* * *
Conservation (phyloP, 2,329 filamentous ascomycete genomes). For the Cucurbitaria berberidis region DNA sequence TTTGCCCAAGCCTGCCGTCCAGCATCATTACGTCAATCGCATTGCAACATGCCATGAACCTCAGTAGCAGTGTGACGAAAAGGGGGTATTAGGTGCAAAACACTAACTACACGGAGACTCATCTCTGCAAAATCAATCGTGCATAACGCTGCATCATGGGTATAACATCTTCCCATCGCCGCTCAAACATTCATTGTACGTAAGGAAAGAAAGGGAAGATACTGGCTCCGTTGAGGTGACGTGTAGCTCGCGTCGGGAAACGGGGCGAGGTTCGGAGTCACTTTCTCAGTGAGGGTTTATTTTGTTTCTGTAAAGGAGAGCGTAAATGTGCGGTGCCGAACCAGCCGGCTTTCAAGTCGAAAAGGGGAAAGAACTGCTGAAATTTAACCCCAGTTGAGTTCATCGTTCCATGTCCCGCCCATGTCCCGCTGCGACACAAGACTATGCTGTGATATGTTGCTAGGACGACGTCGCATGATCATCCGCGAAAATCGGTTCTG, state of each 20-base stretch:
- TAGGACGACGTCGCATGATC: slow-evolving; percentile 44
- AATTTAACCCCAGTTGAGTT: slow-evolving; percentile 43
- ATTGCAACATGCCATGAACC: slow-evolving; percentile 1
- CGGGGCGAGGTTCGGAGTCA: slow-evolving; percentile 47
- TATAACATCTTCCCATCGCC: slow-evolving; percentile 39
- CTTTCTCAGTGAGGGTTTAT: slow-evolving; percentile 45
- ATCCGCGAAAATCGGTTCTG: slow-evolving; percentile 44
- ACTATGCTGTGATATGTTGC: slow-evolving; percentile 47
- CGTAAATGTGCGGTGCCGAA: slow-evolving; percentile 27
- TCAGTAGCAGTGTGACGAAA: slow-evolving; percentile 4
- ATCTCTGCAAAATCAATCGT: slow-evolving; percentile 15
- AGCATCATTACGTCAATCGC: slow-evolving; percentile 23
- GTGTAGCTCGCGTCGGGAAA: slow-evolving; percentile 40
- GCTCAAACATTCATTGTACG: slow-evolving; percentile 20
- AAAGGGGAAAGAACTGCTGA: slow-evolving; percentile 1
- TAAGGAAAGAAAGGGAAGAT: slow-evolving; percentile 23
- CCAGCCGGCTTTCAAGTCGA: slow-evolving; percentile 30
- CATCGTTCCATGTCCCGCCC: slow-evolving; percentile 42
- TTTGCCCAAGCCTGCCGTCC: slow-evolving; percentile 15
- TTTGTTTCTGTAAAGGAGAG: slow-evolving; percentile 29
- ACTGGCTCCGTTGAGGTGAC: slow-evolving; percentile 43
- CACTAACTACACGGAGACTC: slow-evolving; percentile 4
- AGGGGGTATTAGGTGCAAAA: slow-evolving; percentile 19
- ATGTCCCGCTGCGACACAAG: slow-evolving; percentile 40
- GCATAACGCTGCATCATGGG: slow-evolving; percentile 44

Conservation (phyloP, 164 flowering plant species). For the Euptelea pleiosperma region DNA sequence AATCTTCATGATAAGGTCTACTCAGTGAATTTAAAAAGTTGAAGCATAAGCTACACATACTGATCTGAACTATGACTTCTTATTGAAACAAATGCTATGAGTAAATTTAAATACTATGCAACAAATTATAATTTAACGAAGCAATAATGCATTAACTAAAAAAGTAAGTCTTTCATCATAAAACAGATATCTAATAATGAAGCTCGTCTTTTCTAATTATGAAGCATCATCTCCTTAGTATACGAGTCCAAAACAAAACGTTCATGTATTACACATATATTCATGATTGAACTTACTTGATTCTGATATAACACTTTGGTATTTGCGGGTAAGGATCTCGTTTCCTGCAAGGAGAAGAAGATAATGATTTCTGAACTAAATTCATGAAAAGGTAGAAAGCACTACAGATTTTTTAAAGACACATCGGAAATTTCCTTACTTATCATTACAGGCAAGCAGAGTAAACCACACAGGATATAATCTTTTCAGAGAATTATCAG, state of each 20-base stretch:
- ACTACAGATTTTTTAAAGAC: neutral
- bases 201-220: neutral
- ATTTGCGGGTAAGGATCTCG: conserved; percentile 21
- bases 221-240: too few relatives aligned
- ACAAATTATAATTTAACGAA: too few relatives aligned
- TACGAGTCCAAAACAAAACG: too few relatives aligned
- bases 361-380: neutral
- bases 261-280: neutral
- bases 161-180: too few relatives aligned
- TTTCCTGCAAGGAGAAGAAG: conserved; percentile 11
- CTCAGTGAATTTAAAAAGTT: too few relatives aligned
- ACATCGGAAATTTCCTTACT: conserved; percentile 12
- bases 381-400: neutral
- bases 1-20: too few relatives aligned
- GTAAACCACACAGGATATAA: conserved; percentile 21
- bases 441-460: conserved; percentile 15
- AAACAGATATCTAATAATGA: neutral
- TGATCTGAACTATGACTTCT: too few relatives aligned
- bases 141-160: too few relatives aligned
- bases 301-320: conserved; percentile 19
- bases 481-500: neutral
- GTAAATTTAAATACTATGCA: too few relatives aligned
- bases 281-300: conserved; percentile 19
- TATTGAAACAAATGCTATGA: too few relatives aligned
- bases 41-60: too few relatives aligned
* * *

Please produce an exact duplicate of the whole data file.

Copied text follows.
Conservation (phyloP, 2,329 filamentous ascomycete genomes). For the Cucurbitaria berberidis region DNA sequence TTTGCCCAAGCCTGCCGTCCAGCATCATTACGTCAATCGCATTGCAACATGCCATGAACCTCAGTAGCAGTGTGACGAAAAGGGGGTATTAGGTGCAAAACACTAACTACACGGAGACTCATCTCTGCAAAATCAATCGTGCATAACGCTGCATCATGGGTATAACATCTTCCCATCGCCGCTCAAACATTCATTGTACGTAAGGAAAGAAAGGGAAGATACTGGCTCCGTTGAGGTGACGTGTAGCTCGCGTCGGGAAACGGGGCGAGGTTCGGAGTCACTTTCTCAGTGAGGGTTTATTTTGTTTCTGTAAAGGAGAGCGTAAATGTGCGGTGCCGAACCAGCCGGCTTTCAAGTCGAAAAGGGGAAAGAACTGCTGAAATTTAACCCCAGTTGAGTTCATCGTTCCATGTCCCGCCCATGTCCCGCTGCGACACAAGACTATGCTGTGATATGTTGCTAGGACGACGTCGCATGATCATCCGCGAAAATCGGTTCTG, state of each 20-base stretch:
- TAGGACGACGTCGCATGATC: slow-evolving; percentile 44
- AATTTAACCCCAGTTGAGTT: slow-evolving; percentile 43
- ATTGCAACATGCCATGAACC: slow-evolving; percentile 1
- CGGGGCGAGGTTCGGAGTCA: slow-evolving; percentile 47
- TATAACATCTTCCCATCGCC: slow-evolving; percentile 39
- CTTTCTCAGTGAGGGTTTAT: slow-evolving; percentile 45
- ATCCGCGAAAATCGGTTCTG: slow-evolving; percentile 44
- ACTATGCTGTGATATGTTGC: slow-evolving; percentile 47
- CGTAAATGTGCGGTGCCGAA: slow-evolving; percentile 27
- TCAGTAGCAGTGTGACGAAA: slow-evolving; percentile 4
- ATCTCTGCAAAATCAATCGT: slow-evolving; percentile 15
- AGCATCATTACGTCAATCGC: slow-evolving; percentile 23
- GTGTAGCTCGCGTCGGGAAA: slow-evolving; percentile 40
- GCTCAAACATTCATTGTACG: slow-evolving; percentile 20
- AAAGGGGAAAGAACTGCTGA: slow-evolving; percentile 1
- TAAGGAAAGAAAGGGAAGAT: slow-evolving; percentile 23
- CCAGCCGGCTTTCAAGTCGA: slow-evolving; percentile 30
- CATCGTTCCATGTCCCGCCC: slow-evolving; percentile 42
- TTTGCCCAAGCCTGCCGTCC: slow-evolving; percentile 15
- TTTGTTTCTGTAAAGGAGAG: slow-evolving; percentile 29
- ACTGGCTCCGTTGAGGTGAC: slow-evolving; percentile 43
- CACTAACTACACGGAGACTC: slow-evolving; percentile 4
- AGGGGGTATTAGGTGCAAAA: slow-evolving; percentile 19
- ATGTCCCGCTGCGACACAAG: slow-evolving; percentile 40
- GCATAACGCTGCATCATGGG: slow-evolving; percentile 44

Conservation (phyloP, 164 flowering plant species). For the Euptelea pleiosperma region DNA sequence AATCTTCATGATAAGGTCTACTCAGTGAATTTAAAAAGTTGAAGCATAAGCTACACATACTGATCTGAACTATGACTTCTTATTGAAACAAATGCTATGAGTAAATTTAAATACTATGCAACAAATTATAATTTAACGAAGCAATAATGCATTAACTAAAAAAGTAAGTCTTTCATCATAAAACAGATATCTAATAATGAAGCTCGTCTTTTCTAATTATGAAGCATCATCTCCTTAGTATACGAGTCCAAAACAAAACGTTCATGTATTACACATATATTCATGATTGAACTTACTTGATTCTGATATAACACTTTGGTATTTGCGGGTAAGGATCTCGTTTCCTGCAAGGAGAAGAAGATAATGATTTCTGAACTAAATTCATGAAAAGGTAGAAAGCACTACAGATTTTTTAAAGACACATCGGAAATTTCCTTACTTATCATTACAGGCAAGCAGAGTAAACCACACAGGATATAATCTTTTCAGAGAATTATCAG, state of each 20-base stretch:
- ACTACAGATTTTTTAAAGAC: neutral
- bases 201-220: neutral
- ATTTGCGGGTAAGGATCTCG: conserved; percentile 21
- bases 221-240: too few relatives aligned
- ACAAATTATAATTTAACGAA: too few relatives aligned
- TACGAGTCCAAAACAAAACG: too few relatives aligned
- bases 361-380: neutral
- bases 261-280: neutral
- bases 161-180: too few relatives aligned
- TTTCCTGCAAGGAGAAGAAG: conserved; percentile 11
- CTCAGTGAATTTAAAAAGTT: too few relatives aligned
- ACATCGGAAATTTCCTTACT: conserved; percentile 12
- bases 381-400: neutral
- bases 1-20: too few relatives aligned
- GTAAACCACACAGGATATAA: conserved; percentile 21
- bases 441-460: conserved; percentile 15
- AAACAGATATCTAATAATGA: neutral
- TGATCTGAACTATGACTTCT: too few relatives aligned
- bases 141-160: too few relatives aligned
- bases 301-320: conserved; percentile 19
- bases 481-500: neutral
- GTAAATTTAAATACTATGCA: too few relatives aligned
- bases 281-300: conserved; percentile 19
- TATTGAAACAAATGCTATGA: too few relatives aligned
- bases 41-60: too few relatives aligned